Dubai: Effective training and mentoring for coastguards in the Middle East and Africa is essential in order to have control over territorial waters and economic zones, according to maritime security company Maritime Asset Security & Training Ltd (MAST).
National coastguards will be key in providing a non-military approach to providing maritime security in territorial waters if Western governments cut defence spending that has contributed to a significant reduction in piracy in international waters such as the Indian Ocean, MAST says.
“There is still much to be done ashore if a resurgence of piracy in the Gulf of Aden and the Indian Ocean is to be prevented. Somalia remains a politically fragmented state and in places, the lack of governance, and law and order, means that the ‘pirate breeding grounds’ are still intact,” Gerry Northwood OBE, COO of MAST, said.
“There remains a paucity of multinational naval assets, which will be further affected by defence budget cuts in 2015 as states continue to identify savings in the wake of the global recession,” Richard Battrick, director of training, compliance and ordnance management at MAST, said in a statement.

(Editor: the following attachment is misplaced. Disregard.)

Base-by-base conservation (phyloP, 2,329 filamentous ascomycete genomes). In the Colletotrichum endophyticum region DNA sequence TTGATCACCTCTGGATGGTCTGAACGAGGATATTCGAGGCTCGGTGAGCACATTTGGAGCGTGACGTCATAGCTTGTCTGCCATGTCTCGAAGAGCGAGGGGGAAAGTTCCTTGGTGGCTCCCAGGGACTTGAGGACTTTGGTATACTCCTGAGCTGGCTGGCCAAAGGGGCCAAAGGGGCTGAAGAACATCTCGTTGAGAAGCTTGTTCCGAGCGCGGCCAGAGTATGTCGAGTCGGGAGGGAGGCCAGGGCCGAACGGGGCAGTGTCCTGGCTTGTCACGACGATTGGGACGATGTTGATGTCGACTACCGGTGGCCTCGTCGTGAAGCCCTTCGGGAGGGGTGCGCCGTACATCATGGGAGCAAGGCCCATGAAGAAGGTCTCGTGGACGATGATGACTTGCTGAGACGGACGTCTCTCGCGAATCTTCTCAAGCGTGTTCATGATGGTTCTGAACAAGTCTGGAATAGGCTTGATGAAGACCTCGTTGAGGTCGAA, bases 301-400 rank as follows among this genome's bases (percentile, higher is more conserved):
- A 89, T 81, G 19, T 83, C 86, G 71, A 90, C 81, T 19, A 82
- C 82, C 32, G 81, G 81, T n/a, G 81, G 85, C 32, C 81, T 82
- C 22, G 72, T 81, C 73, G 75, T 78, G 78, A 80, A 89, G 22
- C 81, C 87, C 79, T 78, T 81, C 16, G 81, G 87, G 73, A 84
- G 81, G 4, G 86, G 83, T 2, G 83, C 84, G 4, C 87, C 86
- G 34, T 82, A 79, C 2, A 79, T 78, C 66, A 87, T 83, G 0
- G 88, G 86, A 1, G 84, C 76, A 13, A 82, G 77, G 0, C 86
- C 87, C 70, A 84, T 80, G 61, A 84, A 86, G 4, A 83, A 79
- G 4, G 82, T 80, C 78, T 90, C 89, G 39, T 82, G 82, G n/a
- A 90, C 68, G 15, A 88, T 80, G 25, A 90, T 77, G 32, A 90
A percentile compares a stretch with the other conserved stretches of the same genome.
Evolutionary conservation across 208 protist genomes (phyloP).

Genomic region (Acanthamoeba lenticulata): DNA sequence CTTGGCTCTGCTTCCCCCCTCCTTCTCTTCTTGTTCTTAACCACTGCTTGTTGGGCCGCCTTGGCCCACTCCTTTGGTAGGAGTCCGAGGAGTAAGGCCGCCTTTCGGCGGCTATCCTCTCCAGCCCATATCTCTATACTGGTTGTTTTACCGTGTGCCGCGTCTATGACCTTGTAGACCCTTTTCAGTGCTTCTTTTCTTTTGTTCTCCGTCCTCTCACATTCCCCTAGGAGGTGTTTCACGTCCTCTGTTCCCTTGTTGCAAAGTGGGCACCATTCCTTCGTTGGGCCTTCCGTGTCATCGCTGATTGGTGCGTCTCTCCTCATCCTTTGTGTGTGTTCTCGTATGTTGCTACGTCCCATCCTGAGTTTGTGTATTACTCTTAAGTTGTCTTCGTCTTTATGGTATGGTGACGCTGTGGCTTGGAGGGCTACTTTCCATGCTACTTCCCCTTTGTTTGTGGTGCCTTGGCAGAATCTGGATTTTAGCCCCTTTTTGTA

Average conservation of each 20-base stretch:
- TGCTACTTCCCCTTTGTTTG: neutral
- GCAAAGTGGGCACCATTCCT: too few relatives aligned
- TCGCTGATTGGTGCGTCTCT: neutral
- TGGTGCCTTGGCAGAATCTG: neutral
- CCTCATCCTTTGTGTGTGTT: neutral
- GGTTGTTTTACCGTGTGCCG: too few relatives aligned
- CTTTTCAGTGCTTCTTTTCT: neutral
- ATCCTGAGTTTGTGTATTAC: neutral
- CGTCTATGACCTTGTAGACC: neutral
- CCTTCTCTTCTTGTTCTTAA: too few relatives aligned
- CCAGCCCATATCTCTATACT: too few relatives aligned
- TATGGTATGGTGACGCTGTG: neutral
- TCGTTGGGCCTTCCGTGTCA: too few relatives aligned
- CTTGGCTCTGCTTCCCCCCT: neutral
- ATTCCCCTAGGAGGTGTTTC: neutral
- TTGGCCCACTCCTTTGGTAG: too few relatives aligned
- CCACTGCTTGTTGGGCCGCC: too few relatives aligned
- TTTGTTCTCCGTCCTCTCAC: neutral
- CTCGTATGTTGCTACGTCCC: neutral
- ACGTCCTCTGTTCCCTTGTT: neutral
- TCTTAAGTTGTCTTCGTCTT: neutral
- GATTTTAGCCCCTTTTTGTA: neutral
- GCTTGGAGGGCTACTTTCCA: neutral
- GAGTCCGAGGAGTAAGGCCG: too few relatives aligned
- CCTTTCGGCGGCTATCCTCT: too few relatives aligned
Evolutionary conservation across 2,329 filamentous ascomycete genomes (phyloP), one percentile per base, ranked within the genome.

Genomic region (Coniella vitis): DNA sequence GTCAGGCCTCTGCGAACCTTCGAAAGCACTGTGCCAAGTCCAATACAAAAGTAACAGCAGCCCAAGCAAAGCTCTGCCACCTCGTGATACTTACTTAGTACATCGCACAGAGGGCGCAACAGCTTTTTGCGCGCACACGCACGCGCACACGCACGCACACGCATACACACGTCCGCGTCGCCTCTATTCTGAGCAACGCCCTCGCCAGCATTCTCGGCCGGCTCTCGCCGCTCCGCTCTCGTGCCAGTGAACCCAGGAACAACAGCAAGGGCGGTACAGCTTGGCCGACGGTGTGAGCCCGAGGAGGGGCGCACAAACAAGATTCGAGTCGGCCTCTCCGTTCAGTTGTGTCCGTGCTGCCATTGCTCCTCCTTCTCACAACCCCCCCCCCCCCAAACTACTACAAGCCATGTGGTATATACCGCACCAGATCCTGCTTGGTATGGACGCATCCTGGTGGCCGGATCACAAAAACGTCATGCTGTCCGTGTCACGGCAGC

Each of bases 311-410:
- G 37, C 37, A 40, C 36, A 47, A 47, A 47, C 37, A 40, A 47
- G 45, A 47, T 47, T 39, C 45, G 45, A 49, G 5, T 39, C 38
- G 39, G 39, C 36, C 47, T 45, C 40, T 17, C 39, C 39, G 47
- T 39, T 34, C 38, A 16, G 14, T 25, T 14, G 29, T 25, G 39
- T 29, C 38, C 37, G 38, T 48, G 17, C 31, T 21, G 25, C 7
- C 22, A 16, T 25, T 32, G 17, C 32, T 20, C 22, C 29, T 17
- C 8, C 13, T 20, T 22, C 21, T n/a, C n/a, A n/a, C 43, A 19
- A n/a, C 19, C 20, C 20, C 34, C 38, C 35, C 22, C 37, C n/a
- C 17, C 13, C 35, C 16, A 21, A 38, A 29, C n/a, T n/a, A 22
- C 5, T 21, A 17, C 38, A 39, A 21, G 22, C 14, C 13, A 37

“Non-military solutions such as national coastguard agencies require improved capabilities and capacities if they are to become a sustainable solution. An integrated approach, including international public-private cooperation to maintain border security and safeguard the maritime flank is the way forward.”
Coastguards need to be able to implement a “more sophisticated and layered application of maritime security”, Battrick said. This includes utilising and integrating both air and sea assets such as surface vessels, helicopters and fixed wing surveillance aircrafts.
Critical information also needs to be share among networked operations centres, he continued. [26/01/15]